Xi Jinping’s Evolution of Chinese Grand Strategy

A more confident China will continue to seek regional and global leadership while firmly defending its core national interests.

Xi Jinping’s Evolution of Chinese Grand Strategy
Credit: Xi Jinping image via Shutterstock.com

Chinese leaders held their second work conference on foreign policy in 8 years — a rare occurrence by any measure (the previous one was held in 2006). What should one make of this important conference and Chinese President Xi Jinping’s speech therein? Different analysts (here, here, and here) have offered different interpretations, with most focusing on how to link Xi’s speech to China’s recent foreign policy behaviors. Such interpretations have merits, though they tend to miss the big picture in Xi’s speech, which is about China’s new grand strategy in the coming decades.

As Premier Li Keqiang said during the meeting, Xi’s speech has important guiding meaning for China’s foreign policy both presently and in the coming years. What this means is that the speech is meant to establish the guiding principles of Chinese foreign policy, very much like Deng Xiaoping’s “keeping a low profile” guiding principle in the early 1990s. The major difference, of course, is that Xi seems to have shifted away from the “keeping a low profile” principle, though government rhetoric would suggest otherwise. What has been emphasized is the need to be active and creative in foreign affairs because without this it would be impossible to realize the Chinese dream and the great national rejuvenation which Xi has emphasized.

One new and important message from the speech is that now there is a clear strategic goal for China’s foreign policy. Unlike the U.S., China does not have the tradition of making its strategic goals known to the outside world. It used to be case that China’s foreign policy was primarily meant to serve China’s economic development, which was the most important goal above all else. Now things have changed. The new goals are the “two centenary goals” which are more specific and ambitious than just economic development. The contrast is particularly salient if one compares Xi’s speech this time with the 2006 speech on foreign affairs by Hu Jintao in which no strategic goal was mentioned.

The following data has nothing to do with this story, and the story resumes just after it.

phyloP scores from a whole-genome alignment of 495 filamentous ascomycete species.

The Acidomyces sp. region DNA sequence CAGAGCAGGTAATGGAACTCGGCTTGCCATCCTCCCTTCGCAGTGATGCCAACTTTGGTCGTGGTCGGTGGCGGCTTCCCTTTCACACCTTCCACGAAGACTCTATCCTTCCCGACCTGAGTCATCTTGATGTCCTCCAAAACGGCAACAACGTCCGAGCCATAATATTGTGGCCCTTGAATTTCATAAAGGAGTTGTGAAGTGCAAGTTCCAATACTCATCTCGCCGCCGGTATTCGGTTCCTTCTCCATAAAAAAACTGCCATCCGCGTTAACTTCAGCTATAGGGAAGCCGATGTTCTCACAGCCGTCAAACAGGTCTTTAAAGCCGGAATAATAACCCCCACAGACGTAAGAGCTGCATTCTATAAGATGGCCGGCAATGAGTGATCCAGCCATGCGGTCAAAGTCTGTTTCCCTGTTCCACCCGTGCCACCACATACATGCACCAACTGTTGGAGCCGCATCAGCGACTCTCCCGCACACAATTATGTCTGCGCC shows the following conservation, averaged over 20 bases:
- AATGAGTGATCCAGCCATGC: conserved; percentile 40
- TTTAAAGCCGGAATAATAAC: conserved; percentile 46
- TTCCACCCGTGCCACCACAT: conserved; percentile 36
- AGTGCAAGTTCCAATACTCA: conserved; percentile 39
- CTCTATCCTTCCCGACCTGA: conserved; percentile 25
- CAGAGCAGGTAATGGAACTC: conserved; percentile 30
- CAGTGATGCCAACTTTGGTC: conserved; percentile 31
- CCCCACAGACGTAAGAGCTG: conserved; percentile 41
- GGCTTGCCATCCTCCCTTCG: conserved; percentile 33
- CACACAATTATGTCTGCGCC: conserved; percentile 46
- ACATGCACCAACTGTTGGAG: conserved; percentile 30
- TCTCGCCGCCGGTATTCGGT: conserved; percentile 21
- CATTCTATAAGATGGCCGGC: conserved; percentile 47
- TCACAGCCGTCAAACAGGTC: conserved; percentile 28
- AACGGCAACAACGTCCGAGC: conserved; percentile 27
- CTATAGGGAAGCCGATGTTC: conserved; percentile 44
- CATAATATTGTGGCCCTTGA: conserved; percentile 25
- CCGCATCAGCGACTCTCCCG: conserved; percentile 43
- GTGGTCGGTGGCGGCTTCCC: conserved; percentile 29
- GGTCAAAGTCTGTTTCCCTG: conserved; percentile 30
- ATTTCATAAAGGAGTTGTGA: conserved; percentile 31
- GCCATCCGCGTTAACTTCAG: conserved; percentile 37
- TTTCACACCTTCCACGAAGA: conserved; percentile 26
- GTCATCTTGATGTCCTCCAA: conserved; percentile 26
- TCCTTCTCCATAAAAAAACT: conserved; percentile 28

Another interesting message is that Chinese leaders view their foreign policy after 2012 as a major success thus refuting the view that Xi now takes a more careful approach or a conciliatory tone. If the dominant interpretation by Western analysts were that China will back down from some of the disputes with other countries in Asia, then this would be a serious mistake on the part of those analysts. Of course, China being firm does not mean that it will act recklessly and increase international tensions on purpose; it simply means that Xi and his colleagues will not bow down to foreign pressures in defending China’s national interests. It also means that China’s so-called assertive foreign policy behavior will continue rather than stop, as some Western analysts have hoped.

Also important is how Chinese leaders assess the international environment in the future. Regarding the long-term trends of world politics, Chinese leaders have made five conclusions. First, there is the trend toward a multipolar world. Second, there is the trend of globalization. Third, there is the trend of peace and development. Fourth, there is the trend of reform in the international system. And lastly, there is the trend of growing prosperity in the Asia-Pacific region. Because of these five long-term trends, Chinese leaders believe that China is still in a period of strategic opportunity, which will benefit China’s overall development.

Overall, Xi’s speech shows lots of confidence on the part of Chinese leaders. They believe that China is now entering a critical period of great national rejuvenation and as such the country needs to manage its own diplomacy with Chinese style and Chinese characteristics. What this means for the U.S. and its allies in Asia is that they will have to deal with a China that is more powerful, more ambitious, and more confident. Any underestimation of the determination and will on the part of Chinese leaders will lead to serious perception gaps and even potential conflict. For this reason, it is important for Western analysts to examine this speech carefully, leaving pre-existing biases and wishful thinking behind.